The Changing Ideology of Political Parties
Even before the adoption of the Constitution, political parties were beginning to form. Those who favored the Constitution were called Federalists, and were led by Alexander Hamilton and James Madison. Another group, led by Thomas Jefferson, opposed the adoption of the Constitution and was known as Antifederalists. The Antifederalists broke up after the Constitution was ratified, but they set the stage for the development of other political parties, resulting in the two party system that we have today.
The Development of Political Parties
The debate over the Constitution split people into two groups. Those who favored ratification believed that a strong federal government that would dominate the individual states. Hamilton particularly argued that the future of the country depended on the development of a…
Brief History of the Democratic Party." 2003. Democratic National Committee. 30 April 2003 http://www.democrats.org/about/history.html .
Elkins, Stanley and Eric McKitrick. The Age of Federalism: The Early American Republic, 1788-1800. New York: Oxford University Press, 1993.
Main, Jackson Turner. The Antifederalists: Critics of the Constitution, 1781-1788. Chapel
Hill: The University of North Carolina Press, 1961.
Government & Politics
The arguments contrast two observations. Which of them is the best and why? Give a detailed and substantial response.
Charles eard and John Roche had differing views regarding the American constitution as they hailed from different background. Due to their diverse backgrounds, they have their own views regarding American constitution. A deep study of both authors shows that, John Roche is an optimist and a reformer, while Charles eard attempts to expose the inner intentions of the founding fathers (Thesis Statement, 2014). oth authors give interesting insight into the minds of the founding fathers with rock solid evidence. eard (1913) proposes that founding fathers had huge properties to protect while Roche (1961) argues that constitution united the nation quite effectively.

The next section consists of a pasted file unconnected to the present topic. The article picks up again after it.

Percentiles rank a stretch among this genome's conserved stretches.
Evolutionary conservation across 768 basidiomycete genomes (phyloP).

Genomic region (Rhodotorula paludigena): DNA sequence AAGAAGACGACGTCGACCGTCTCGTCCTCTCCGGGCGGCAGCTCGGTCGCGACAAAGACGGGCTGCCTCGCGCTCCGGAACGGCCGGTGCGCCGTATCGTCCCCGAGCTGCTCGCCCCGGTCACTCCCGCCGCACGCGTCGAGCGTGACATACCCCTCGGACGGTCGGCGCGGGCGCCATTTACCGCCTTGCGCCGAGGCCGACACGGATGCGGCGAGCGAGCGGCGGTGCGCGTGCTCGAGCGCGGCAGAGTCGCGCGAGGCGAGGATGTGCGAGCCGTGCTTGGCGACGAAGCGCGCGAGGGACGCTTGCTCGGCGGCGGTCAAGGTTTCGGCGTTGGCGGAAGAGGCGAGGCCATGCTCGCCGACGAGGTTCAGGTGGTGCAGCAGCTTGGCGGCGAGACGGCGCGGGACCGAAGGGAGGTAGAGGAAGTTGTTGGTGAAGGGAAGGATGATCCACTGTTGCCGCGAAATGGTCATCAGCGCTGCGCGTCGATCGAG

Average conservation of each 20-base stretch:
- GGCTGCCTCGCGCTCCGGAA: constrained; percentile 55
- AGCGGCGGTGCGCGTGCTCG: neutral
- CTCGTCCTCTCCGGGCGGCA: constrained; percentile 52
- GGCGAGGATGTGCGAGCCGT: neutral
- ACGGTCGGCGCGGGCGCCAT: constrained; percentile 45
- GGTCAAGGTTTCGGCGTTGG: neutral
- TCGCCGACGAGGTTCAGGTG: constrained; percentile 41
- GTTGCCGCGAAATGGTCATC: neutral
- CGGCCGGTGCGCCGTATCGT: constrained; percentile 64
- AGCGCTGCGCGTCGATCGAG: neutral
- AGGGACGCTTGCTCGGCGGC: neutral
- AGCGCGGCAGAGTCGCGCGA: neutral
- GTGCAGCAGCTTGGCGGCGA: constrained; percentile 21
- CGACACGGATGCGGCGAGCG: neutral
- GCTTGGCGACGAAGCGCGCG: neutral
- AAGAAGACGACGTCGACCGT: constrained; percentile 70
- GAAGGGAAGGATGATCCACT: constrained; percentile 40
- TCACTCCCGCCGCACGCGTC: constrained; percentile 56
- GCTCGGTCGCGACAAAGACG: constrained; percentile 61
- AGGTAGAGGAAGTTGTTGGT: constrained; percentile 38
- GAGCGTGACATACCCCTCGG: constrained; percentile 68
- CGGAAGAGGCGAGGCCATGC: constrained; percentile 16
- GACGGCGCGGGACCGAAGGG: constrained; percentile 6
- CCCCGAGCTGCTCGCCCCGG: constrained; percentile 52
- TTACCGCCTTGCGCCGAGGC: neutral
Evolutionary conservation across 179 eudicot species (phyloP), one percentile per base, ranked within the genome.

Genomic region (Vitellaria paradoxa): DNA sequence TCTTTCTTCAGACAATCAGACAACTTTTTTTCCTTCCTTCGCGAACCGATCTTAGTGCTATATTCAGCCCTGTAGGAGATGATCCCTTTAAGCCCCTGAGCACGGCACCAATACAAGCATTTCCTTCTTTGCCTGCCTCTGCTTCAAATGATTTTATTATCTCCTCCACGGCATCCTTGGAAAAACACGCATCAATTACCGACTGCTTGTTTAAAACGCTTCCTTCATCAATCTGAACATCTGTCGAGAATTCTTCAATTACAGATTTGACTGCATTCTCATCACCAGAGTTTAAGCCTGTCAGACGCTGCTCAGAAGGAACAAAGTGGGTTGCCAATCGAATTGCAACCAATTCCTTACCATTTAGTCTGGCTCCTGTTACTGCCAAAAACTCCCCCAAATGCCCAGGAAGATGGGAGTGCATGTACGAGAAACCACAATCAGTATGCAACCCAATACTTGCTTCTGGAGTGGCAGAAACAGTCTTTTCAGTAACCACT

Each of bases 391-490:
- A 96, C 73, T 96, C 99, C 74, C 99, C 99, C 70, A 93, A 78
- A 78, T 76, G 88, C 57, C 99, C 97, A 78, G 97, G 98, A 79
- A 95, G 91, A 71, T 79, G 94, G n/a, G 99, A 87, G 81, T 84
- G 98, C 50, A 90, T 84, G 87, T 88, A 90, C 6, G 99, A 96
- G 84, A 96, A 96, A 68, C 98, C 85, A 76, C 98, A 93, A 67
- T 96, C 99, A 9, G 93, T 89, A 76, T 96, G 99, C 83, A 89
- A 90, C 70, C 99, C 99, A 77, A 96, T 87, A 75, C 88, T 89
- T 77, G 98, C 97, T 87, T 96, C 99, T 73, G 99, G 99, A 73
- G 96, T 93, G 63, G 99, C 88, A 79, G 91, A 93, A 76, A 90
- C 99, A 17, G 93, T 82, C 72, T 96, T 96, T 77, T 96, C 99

Those penning the constitution had sold commercial and financial interest of their own (p. 36)
The authors of the constitution were bent on penning a…
Berg, S. (2012). The Founding Fathers and the Constitutional Struggle over Centralized Power. Baltimore County: University of Maryland. Retrieved from: http://www.umbc.edu/che/tahlessons/pdf/The_Founding_Fathers_and_the_Constitutional_Struggle_PF.pdf